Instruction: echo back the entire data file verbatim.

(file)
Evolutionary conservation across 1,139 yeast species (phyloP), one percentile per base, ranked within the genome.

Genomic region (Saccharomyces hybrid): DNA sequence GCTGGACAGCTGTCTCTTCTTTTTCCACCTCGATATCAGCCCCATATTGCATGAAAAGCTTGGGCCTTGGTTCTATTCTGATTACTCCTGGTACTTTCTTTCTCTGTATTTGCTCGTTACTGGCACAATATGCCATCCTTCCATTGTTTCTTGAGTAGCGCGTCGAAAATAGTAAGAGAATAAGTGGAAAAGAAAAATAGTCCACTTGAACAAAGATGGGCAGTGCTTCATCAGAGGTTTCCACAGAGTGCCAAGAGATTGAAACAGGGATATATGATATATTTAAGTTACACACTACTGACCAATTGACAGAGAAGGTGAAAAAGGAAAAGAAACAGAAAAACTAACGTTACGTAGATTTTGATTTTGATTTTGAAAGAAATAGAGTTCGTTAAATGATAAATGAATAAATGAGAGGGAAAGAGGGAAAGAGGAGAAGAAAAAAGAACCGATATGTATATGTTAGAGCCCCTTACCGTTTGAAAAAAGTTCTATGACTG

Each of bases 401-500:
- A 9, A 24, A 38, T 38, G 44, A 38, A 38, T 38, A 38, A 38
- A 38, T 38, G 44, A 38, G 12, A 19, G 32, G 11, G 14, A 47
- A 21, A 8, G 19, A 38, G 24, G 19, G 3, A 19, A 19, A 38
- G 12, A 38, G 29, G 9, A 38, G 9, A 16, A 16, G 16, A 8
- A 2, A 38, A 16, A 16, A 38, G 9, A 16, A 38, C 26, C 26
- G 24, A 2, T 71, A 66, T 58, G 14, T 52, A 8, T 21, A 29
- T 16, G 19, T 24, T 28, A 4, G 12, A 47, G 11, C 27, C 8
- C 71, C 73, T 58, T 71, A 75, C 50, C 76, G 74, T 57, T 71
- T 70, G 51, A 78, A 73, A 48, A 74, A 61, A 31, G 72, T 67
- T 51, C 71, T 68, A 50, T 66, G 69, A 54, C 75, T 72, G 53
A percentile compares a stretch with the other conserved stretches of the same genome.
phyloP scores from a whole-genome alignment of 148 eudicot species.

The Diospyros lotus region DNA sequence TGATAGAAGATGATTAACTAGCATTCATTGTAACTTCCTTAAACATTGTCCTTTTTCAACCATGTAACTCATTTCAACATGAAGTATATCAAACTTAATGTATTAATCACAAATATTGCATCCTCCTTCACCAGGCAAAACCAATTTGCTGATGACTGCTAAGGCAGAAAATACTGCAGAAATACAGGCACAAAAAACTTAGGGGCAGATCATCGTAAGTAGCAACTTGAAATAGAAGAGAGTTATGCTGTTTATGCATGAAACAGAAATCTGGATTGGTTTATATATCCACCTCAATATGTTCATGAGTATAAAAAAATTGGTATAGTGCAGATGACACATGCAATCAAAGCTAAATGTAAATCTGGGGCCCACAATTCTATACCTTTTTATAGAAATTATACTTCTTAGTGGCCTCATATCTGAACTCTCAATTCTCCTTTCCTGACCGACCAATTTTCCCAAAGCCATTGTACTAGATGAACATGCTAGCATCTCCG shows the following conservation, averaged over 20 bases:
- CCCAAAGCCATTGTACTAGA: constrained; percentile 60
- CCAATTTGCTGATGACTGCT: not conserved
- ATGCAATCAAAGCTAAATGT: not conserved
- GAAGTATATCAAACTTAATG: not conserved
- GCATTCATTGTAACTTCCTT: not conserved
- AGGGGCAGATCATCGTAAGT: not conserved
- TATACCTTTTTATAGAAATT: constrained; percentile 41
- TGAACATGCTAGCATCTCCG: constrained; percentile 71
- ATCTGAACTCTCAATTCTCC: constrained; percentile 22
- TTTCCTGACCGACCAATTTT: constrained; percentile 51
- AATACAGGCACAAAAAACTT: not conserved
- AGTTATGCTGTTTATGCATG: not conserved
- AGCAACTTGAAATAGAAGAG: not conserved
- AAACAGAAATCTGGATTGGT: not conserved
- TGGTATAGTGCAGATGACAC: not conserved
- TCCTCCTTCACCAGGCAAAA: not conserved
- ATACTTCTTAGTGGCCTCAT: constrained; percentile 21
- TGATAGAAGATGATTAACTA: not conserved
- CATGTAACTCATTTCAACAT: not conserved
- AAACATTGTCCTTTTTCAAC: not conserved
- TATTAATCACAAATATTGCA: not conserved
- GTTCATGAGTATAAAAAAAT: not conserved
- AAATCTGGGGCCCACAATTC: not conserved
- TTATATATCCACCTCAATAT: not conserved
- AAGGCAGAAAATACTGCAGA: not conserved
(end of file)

Evolutionary conservation across 1,139 yeast species (phyloP), one percentile per base, ranked within the genome.

Genomic region (Saccharomyces hybrid): DNA sequence GCTGGACAGCTGTCTCTTCTTTTTCCACCTCGATATCAGCCCCATATTGCATGAAAAGCTTGGGCCTTGGTTCTATTCTGATTACTCCTGGTACTTTCTTTCTCTGTATTTGCTCGTTACTGGCACAATATGCCATCCTTCCATTGTTTCTTGAGTAGCGCGTCGAAAATAGTAAGAGAATAAGTGGAAAAGAAAAATAGTCCACTTGAACAAAGATGGGCAGTGCTTCATCAGAGGTTTCCACAGAGTGCCAAGAGATTGAAACAGGGATATATGATATATTTAAGTTACACACTACTGACCAATTGACAGAGAAGGTGAAAAAGGAAAAGAAACAGAAAAACTAACGTTACGTAGATTTTGATTTTGATTTTGAAAGAAATAGAGTTCGTTAAATGATAAATGAATAAATGAGAGGGAAAGAGGGAAAGAGGAGAAGAAAAAAGAACCGATATGTATATGTTAGAGCCCCTTACCGTTTGAAAAAAGTTCTATGACTG

Each of bases 401-500:
- A 9, A 24, A 38, T 38, G 44, A 38, A 38, T 38, A 38, A 38
- A 38, T 38, G 44, A 38, G 12, A 19, G 32, G 11, G 14, A 47
- A 21, A 8, G 19, A 38, G 24, G 19, G 3, A 19, A 19, A 38
- G 12, A 38, G 29, G 9, A 38, G 9, A 16, A 16, G 16, A 8
- A 2, A 38, A 16, A 16, A 38, G 9, A 16, A 38, C 26, C 26
- G 24, A 2, T 71, A 66, T 58, G 14, T 52, A 8, T 21, A 29
- T 16, G 19, T 24, T 28, A 4, G 12, A 47, G 11, C 27, C 8
- C 71, C 73, T 58, T 71, A 75, C 50, C 76, G 74, T 57, T 71
- T 70, G 51, A 78, A 73, A 48, A 74, A 61, A 31, G 72, T 67
- T 51, C 71, T 68, A 50, T 66, G 69, A 54, C 75, T 72, G 53
A percentile compares a stretch with the other conserved stretches of the same genome.
phyloP scores from a whole-genome alignment of 148 eudicot species.

The Diospyros lotus region DNA sequence TGATAGAAGATGATTAACTAGCATTCATTGTAACTTCCTTAAACATTGTCCTTTTTCAACCATGTAACTCATTTCAACATGAAGTATATCAAACTTAATGTATTAATCACAAATATTGCATCCTCCTTCACCAGGCAAAACCAATTTGCTGATGACTGCTAAGGCAGAAAATACTGCAGAAATACAGGCACAAAAAACTTAGGGGCAGATCATCGTAAGTAGCAACTTGAAATAGAAGAGAGTTATGCTGTTTATGCATGAAACAGAAATCTGGATTGGTTTATATATCCACCTCAATATGTTCATGAGTATAAAAAAATTGGTATAGTGCAGATGACACATGCAATCAAAGCTAAATGTAAATCTGGGGCCCACAATTCTATACCTTTTTATAGAAATTATACTTCTTAGTGGCCTCATATCTGAACTCTCAATTCTCCTTTCCTGACCGACCAATTTTCCCAAAGCCATTGTACTAGATGAACATGCTAGCATCTCCG shows the following conservation, averaged over 20 bases:
- CCCAAAGCCATTGTACTAGA: constrained; percentile 60
- CCAATTTGCTGATGACTGCT: not conserved
- ATGCAATCAAAGCTAAATGT: not conserved
- GAAGTATATCAAACTTAATG: not conserved
- GCATTCATTGTAACTTCCTT: not conserved
- AGGGGCAGATCATCGTAAGT: not conserved
- TATACCTTTTTATAGAAATT: constrained; percentile 41
- TGAACATGCTAGCATCTCCG: constrained; percentile 71
- ATCTGAACTCTCAATTCTCC: constrained; percentile 22
- TTTCCTGACCGACCAATTTT: constrained; percentile 51
- AATACAGGCACAAAAAACTT: not conserved
- AGTTATGCTGTTTATGCATG: not conserved
- AGCAACTTGAAATAGAAGAG: not conserved
- AAACAGAAATCTGGATTGGT: not conserved
- TGGTATAGTGCAGATGACAC: not conserved
- TCCTCCTTCACCAGGCAAAA: not conserved
- ATACTTCTTAGTGGCCTCAT: constrained; percentile 21
- TGATAGAAGATGATTAACTA: not conserved
- CATGTAACTCATTTCAACAT: not conserved
- AAACATTGTCCTTTTTCAAC: not conserved
- TATTAATCACAAATATTGCA: not conserved
- GTTCATGAGTATAAAAAAAT: not conserved
- AAATCTGGGGCCCACAATTC: not conserved
- TTATATATCCACCTCAATAT: not conserved
- AAGGCAGAAAATACTGCAGA: not conserved